Small business gurus espouse Turn Key Operations as the pinnacle that all business owners should ascend; businesses that are systemised, replicated and rolled out to the masses. It’s the business model made famous by Ray Kroc at McDonalds and the case study flogged at business seminars. If this approach was as simple as it sounds, building a mega business would be like building a machine: just put the parts together as per the instructions, start it up and sit back to collect the cash. There is one thing missing in these how-to’s: the business owner.
The business owner matters. She can’t be discounted in any discussion of business growth; in fact, it is contingent on her. Ray Kroc was a very clever determined man, not just a man with a machine. The business owner is a unique species that brings very specific attributes to their business; a unique set of personality traits, combined with a particular set of work experiences, attitudes, education, motivations, values and perspectives. Such a complex set of factors applied to a specific business at a particular time cannot be replicated.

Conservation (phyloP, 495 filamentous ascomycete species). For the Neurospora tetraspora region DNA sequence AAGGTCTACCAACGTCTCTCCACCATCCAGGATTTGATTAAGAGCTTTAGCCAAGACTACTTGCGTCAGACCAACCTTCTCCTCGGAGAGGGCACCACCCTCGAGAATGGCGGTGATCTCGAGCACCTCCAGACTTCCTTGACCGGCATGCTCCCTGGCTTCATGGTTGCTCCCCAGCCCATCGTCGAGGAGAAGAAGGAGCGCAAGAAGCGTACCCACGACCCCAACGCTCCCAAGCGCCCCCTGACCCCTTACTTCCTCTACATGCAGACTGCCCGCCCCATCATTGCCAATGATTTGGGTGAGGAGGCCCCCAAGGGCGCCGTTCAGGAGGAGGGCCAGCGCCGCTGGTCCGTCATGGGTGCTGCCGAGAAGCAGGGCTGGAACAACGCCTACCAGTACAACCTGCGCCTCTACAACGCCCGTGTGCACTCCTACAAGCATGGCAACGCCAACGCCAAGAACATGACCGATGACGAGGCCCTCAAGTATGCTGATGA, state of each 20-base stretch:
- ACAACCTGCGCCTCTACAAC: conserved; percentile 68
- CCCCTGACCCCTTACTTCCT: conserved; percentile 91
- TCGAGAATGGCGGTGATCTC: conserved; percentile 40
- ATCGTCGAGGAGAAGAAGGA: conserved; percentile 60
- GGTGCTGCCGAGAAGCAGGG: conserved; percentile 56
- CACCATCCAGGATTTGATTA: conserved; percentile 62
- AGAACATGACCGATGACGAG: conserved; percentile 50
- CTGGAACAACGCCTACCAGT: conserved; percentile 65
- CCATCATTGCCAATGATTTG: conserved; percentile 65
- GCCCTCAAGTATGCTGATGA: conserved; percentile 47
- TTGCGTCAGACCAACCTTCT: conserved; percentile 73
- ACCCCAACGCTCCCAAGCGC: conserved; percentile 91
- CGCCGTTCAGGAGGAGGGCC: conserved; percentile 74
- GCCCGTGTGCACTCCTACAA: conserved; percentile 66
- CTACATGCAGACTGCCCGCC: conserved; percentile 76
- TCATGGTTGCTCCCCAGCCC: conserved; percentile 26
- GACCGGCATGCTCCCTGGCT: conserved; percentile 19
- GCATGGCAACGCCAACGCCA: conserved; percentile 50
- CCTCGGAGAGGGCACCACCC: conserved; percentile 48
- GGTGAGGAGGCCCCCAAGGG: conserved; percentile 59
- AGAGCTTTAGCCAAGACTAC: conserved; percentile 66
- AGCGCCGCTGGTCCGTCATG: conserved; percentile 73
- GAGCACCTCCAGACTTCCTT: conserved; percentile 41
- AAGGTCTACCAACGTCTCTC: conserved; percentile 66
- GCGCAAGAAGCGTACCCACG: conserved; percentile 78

The business owner as an identity and foundation for business success is not given much airtime, but counts for a lot. No-one else is engaged as much, cares that much, loses that much sleep or sacrifices as much. The unshakeable values of the owner pervades the business. Sometimes they can be detrimental attitudes like selfishness, hard-headedness or insensitivity; whilst positive attitudes like attention to detail, caring for customers and creativity flow through to build success. Poor skills and knowledge can strangle a business, when financials, marketing or customer service are not managed from the top. Conversely, obsessions to detail in any business function are platforms to build. There are many famous examples of obsessive business owners, whose influence pervades their companies, such as Steve Jobs and Rupert Murdoch.
When businesses are small, owner control is assumed and he can talk to every staff member, see every order, work actively in the marketing and every other part of the business. But growing businesses with more people, bigger clients and more locations dilute control, as others take over hands-on roles. In successful businesses, owner control becomes owner influence. In so many of my clients’ businesses I see this difficult transition of letting go and seeing themselves as leader, visionary and overseer rather than the technician.
Business owners are the greatest asset to their businesses so need a lot of investment in ongoing development, coaching, training and education. As the business grows, so must skills and leadership ability; not to be rowing the boat, but steering the ship. Influence is vitally important. It’s also necessary to let go a little and accept that the business won’t be exactly the same as it was with the owner doing everything, but it might be bigger.